Why hot Myrtle Beach rental market gives landlords incentive to evict as ban expires

Myrtle Beach ApartmentsThe hot housing market has been the subject of conversation for months now as the country shows promising signs of recovering from the pandemic, but a new element is about to be introduced to the discussion as the federal eviction moratorium is set to expire at the end of July.

High demand for housing in Myrtle Beach and rapidly growing rent costs mean landlords could be quicker to file and eviction against their tenants, experts say.

“The hotter the market is, the stronger the incentives to evict are,” said Igor Popov, chief economist at the rental market analysis group Apartment List.

A federal moratorium on evictions for nonpayment was implemented by the Centers for Disease Control and Prevention last year, and its expiration has been extended several times. The moratorium hasn’t halted all evictions in South Carolina, as an analysis by reporters at The Sun News and The State found despite the moratorium thousands of evictions were filed in the state by the end of 2020.


And to say the market in Myrtle Beach is hot would be an understatement. A typical fast-growing market sees between 2-3% of an increase in rent costs each month, but Myrtle Beach’s rent rose 6.1% in June, according to Apartment List’s monthly report. Popov said a 6% rise in rent over a year would indicate strong growth, but Myrtle Beach hit that figure in just one month.

Since this time last year, Myrtle Beach rent has increased 21%, according to Apartment List, leaving the median cost of a one-bedroom apartment at $858 while the median for a two-bedroom came in at $1,078 per month.

Put simply, the demand far exceeds the supply of housing in Myrtle Beach, causing prices to spike.

If a landlord is confident they can replace a tenant who hasn’t paid with a tenant who will, it’s more likely they’ll file an eviction, Popov said. Compared to the rest of the country, the cost to file an eviction in South Carolina is also quite low, costing as low as $30 as opposed to states like Alabama where an eviction can cost hundreds of dollars to file.

But renters looking to avoid rising housing costs by leaving the area might not have much luck. Rents are rising in markets across the country.


Landlords, on the other hand, “are looking for the best return,” according to Popov. They need to compute whether the cost, effort and energy to evict a tenant would be worth it in the long run, just like tenants need to calculate if staying in a market with rising rent is worth avoiding the cost of moving.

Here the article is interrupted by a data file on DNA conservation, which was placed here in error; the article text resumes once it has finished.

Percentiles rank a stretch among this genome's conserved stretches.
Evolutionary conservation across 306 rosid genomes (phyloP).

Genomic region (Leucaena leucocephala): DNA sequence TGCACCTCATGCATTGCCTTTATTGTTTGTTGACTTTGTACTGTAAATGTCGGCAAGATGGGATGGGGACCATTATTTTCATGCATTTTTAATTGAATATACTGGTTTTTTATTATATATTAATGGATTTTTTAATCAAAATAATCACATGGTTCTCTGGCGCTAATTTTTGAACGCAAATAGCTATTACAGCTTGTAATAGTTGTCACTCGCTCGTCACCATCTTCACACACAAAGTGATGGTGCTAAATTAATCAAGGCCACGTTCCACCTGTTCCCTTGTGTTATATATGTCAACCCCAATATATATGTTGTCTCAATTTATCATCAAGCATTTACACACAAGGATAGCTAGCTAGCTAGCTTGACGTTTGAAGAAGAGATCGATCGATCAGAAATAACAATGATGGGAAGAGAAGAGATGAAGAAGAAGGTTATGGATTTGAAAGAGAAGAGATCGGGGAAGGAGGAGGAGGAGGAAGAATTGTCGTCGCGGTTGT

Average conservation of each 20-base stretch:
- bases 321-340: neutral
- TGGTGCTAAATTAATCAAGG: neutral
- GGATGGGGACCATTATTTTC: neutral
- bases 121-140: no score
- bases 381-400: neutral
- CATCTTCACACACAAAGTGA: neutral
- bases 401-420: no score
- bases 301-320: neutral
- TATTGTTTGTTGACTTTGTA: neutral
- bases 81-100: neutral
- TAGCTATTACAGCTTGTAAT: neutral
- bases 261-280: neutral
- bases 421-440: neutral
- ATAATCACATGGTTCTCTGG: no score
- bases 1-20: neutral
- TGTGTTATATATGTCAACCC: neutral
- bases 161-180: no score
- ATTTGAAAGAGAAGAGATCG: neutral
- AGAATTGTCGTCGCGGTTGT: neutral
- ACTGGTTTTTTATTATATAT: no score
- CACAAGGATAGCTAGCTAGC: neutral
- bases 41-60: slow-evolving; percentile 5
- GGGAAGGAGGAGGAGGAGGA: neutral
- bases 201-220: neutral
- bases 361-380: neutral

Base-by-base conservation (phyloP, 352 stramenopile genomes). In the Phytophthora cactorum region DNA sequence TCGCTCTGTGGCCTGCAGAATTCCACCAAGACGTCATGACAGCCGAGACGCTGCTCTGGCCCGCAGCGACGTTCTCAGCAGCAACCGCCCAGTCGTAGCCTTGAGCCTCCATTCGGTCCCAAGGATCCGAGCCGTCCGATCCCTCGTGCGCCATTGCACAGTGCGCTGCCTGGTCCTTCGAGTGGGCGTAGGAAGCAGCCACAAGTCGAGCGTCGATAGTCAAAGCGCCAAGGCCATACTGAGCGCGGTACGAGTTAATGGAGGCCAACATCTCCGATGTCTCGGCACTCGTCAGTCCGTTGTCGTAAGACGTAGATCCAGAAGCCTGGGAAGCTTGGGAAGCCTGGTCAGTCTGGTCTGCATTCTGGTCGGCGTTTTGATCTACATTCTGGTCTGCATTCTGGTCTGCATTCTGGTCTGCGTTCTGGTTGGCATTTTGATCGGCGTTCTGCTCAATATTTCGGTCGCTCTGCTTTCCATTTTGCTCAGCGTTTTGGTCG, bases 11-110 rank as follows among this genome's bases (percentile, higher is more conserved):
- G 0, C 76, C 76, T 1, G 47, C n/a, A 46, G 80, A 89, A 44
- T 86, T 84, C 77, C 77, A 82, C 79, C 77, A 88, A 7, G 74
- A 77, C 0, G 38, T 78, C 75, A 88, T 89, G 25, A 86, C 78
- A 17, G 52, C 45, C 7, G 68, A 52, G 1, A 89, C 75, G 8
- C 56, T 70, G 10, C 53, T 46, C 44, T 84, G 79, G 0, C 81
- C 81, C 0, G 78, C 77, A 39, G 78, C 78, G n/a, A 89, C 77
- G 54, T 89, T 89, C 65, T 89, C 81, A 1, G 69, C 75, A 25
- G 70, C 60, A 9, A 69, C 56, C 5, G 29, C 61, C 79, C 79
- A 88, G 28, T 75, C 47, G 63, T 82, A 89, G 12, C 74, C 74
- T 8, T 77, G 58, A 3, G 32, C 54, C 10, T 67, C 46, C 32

It’s impossible to know for sure how many South Carolinians or Horry County residents are at risk of eviction, but a survey conducted by the U.S. Census Bureau found more than 94,800 people out of 582,819 surveyed have no confidence they’ll be able to meet their next rent payment.

Myrtle Beach is fast-growing, and more housing is being developed consistently. But the housing being built isn’t always the housing necessary to protect the most vulnerable from eviction, according to Bryan Grady, chief research officer at the South Carolina state housing authority.

“You’re also seeing the housing being built, is not necessarily housing that serves low- to moderate-income households,” Grady said. “A lot of the housing is luxury housing or housing for snowbirds, for seasonal residents, for vacationers, and not necessarily for the local workforce.”

Pandemic-era relocations have favored smaller markets with temperate climates like Myrtle Beach, which could have contributed to the spike as well. But the Myrtle Beach area was growing long before the pandemic, and its housing costs have been out of balance with the wages in the backbone of the area’s labor force: hospitality and tourism.


To avoid eviction, Popov suggests people should have a conversation with their landlord as soon as possible and come to a decision about payment plans. For tenants who take responsibility and figure out a plan ahead of time, landlords can be more likely to hold off on eviction.

Grady also suggested researching rental assistance programs are also available across Horry County and South Carolina.

The Myrtle Beach Housing Authority and organizations like the Eastern Carolina Housing Organization have resources available for people struggling to pay their housing costs.